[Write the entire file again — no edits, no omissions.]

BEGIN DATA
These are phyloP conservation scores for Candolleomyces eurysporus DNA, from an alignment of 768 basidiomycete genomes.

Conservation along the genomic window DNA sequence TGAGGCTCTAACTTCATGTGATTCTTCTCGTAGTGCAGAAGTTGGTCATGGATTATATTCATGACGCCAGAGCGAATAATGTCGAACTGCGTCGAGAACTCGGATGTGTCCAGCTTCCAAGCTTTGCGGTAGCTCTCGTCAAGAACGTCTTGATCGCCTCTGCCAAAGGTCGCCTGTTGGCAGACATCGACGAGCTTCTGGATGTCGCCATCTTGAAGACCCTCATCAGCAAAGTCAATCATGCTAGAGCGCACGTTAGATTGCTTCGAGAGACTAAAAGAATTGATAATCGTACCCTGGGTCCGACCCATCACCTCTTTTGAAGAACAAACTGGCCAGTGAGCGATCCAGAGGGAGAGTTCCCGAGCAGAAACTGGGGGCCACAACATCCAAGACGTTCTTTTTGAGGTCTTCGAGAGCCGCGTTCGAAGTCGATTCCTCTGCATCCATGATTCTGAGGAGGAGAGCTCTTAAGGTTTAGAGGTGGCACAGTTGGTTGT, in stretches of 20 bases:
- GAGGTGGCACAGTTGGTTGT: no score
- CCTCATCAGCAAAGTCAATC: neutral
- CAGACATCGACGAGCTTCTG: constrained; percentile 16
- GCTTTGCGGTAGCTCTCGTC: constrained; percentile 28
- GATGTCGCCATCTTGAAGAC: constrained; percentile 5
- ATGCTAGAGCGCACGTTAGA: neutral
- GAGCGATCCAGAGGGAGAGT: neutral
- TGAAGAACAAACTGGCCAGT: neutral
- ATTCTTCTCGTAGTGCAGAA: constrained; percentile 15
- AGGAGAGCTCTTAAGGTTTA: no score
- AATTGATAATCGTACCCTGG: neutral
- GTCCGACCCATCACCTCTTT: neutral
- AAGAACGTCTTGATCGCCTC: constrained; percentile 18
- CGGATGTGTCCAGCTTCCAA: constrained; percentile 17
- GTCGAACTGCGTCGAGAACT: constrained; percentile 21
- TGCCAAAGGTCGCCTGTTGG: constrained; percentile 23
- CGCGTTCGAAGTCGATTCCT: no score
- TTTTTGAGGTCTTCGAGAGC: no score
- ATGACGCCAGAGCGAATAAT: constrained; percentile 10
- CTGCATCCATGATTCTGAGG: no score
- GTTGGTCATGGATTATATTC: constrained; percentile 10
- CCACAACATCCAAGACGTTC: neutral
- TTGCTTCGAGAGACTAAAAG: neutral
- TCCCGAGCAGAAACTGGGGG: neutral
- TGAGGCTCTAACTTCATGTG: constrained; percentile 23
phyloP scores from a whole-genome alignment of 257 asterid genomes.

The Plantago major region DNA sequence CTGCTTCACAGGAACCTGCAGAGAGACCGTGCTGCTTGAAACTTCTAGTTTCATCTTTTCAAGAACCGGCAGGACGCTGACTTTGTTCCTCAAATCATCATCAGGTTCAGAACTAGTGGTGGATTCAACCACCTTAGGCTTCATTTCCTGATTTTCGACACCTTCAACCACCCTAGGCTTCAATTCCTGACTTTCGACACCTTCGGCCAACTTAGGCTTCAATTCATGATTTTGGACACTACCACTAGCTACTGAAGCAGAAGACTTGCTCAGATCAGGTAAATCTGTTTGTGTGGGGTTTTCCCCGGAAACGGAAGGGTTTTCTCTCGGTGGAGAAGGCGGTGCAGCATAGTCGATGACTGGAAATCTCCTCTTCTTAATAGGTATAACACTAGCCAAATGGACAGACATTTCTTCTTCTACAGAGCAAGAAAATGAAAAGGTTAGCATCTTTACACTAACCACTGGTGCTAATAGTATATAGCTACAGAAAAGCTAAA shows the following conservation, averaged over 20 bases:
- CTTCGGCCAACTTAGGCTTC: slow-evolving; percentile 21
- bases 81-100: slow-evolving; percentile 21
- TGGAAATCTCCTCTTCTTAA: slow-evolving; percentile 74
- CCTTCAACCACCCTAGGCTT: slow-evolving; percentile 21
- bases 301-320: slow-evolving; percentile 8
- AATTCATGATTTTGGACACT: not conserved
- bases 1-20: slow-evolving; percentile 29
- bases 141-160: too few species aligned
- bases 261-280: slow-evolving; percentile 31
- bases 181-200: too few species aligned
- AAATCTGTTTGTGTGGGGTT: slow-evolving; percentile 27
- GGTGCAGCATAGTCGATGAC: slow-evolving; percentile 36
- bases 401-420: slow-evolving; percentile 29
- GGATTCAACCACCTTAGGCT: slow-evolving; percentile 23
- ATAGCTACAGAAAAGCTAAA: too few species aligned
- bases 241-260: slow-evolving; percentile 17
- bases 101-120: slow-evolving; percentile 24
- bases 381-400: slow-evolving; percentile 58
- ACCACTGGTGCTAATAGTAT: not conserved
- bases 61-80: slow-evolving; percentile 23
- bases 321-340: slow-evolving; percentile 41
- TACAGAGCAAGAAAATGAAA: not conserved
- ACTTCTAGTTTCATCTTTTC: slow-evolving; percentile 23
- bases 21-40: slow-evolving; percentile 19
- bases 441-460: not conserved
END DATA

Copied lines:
These are phyloP conservation scores for Candolleomyces eurysporus DNA, from an alignment of 768 basidiomycete genomes.

Conservation along the genomic window DNA sequence TGAGGCTCTAACTTCATGTGATTCTTCTCGTAGTGCAGAAGTTGGTCATGGATTATATTCATGACGCCAGAGCGAATAATGTCGAACTGCGTCGAGAACTCGGATGTGTCCAGCTTCCAAGCTTTGCGGTAGCTCTCGTCAAGAACGTCTTGATCGCCTCTGCCAAAGGTCGCCTGTTGGCAGACATCGACGAGCTTCTGGATGTCGCCATCTTGAAGACCCTCATCAGCAAAGTCAATCATGCTAGAGCGCACGTTAGATTGCTTCGAGAGACTAAAAGAATTGATAATCGTACCCTGGGTCCGACCCATCACCTCTTTTGAAGAACAAACTGGCCAGTGAGCGATCCAGAGGGAGAGTTCCCGAGCAGAAACTGGGGGCCACAACATCCAAGACGTTCTTTTTGAGGTCTTCGAGAGCCGCGTTCGAAGTCGATTCCTCTGCATCCATGATTCTGAGGAGGAGAGCTCTTAAGGTTTAGAGGTGGCACAGTTGGTTGT, in stretches of 20 bases:
- GAGGTGGCACAGTTGGTTGT: no score
- CCTCATCAGCAAAGTCAATC: neutral
- CAGACATCGACGAGCTTCTG: constrained; percentile 16
- GCTTTGCGGTAGCTCTCGTC: constrained; percentile 28
- GATGTCGCCATCTTGAAGAC: constrained; percentile 5
- ATGCTAGAGCGCACGTTAGA: neutral
- GAGCGATCCAGAGGGAGAGT: neutral
- TGAAGAACAAACTGGCCAGT: neutral
- ATTCTTCTCGTAGTGCAGAA: constrained; percentile 15
- AGGAGAGCTCTTAAGGTTTA: no score
- AATTGATAATCGTACCCTGG: neutral
- GTCCGACCCATCACCTCTTT: neutral
- AAGAACGTCTTGATCGCCTC: constrained; percentile 18
- CGGATGTGTCCAGCTTCCAA: constrained; percentile 17
- GTCGAACTGCGTCGAGAACT: constrained; percentile 21
- TGCCAAAGGTCGCCTGTTGG: constrained; percentile 23
- CGCGTTCGAAGTCGATTCCT: no score
- TTTTTGAGGTCTTCGAGAGC: no score
- ATGACGCCAGAGCGAATAAT: constrained; percentile 10
- CTGCATCCATGATTCTGAGG: no score
- GTTGGTCATGGATTATATTC: constrained; percentile 10
- CCACAACATCCAAGACGTTC: neutral
- TTGCTTCGAGAGACTAAAAG: neutral
- TCCCGAGCAGAAACTGGGGG: neutral
- TGAGGCTCTAACTTCATGTG: constrained; percentile 23
phyloP scores from a whole-genome alignment of 257 asterid genomes.

The Plantago major region DNA sequence CTGCTTCACAGGAACCTGCAGAGAGACCGTGCTGCTTGAAACTTCTAGTTTCATCTTTTCAAGAACCGGCAGGACGCTGACTTTGTTCCTCAAATCATCATCAGGTTCAGAACTAGTGGTGGATTCAACCACCTTAGGCTTCATTTCCTGATTTTCGACACCTTCAACCACCCTAGGCTTCAATTCCTGACTTTCGACACCTTCGGCCAACTTAGGCTTCAATTCATGATTTTGGACACTACCACTAGCTACTGAAGCAGAAGACTTGCTCAGATCAGGTAAATCTGTTTGTGTGGGGTTTTCCCCGGAAACGGAAGGGTTTTCTCTCGGTGGAGAAGGCGGTGCAGCATAGTCGATGACTGGAAATCTCCTCTTCTTAATAGGTATAACACTAGCCAAATGGACAGACATTTCTTCTTCTACAGAGCAAGAAAATGAAAAGGTTAGCATCTTTACACTAACCACTGGTGCTAATAGTATATAGCTACAGAAAAGCTAAA shows the following conservation, averaged over 20 bases:
- CTTCGGCCAACTTAGGCTTC: slow-evolving; percentile 21
- bases 81-100: slow-evolving; percentile 21
- TGGAAATCTCCTCTTCTTAA: slow-evolving; percentile 74
- CCTTCAACCACCCTAGGCTT: slow-evolving; percentile 21
- bases 301-320: slow-evolving; percentile 8
- AATTCATGATTTTGGACACT: not conserved
- bases 1-20: slow-evolving; percentile 29
- bases 141-160: too few species aligned
- bases 261-280: slow-evolving; percentile 31
- bases 181-200: too few species aligned
- AAATCTGTTTGTGTGGGGTT: slow-evolving; percentile 27
- GGTGCAGCATAGTCGATGAC: slow-evolving; percentile 36
- bases 401-420: slow-evolving; percentile 29
- GGATTCAACCACCTTAGGCT: slow-evolving; percentile 23
- ATAGCTACAGAAAAGCTAAA: too few species aligned
- bases 241-260: slow-evolving; percentile 17
- bases 101-120: slow-evolving; percentile 24
- bases 381-400: slow-evolving; percentile 58
- ACCACTGGTGCTAATAGTAT: not conserved
- bases 61-80: slow-evolving; percentile 23
- bases 321-340: slow-evolving; percentile 41
- TACAGAGCAAGAAAATGAAA: not conserved
- ACTTCTAGTTTCATCTTTTC: slow-evolving; percentile 23
- bases 21-40: slow-evolving; percentile 19
- bases 441-460: not conserved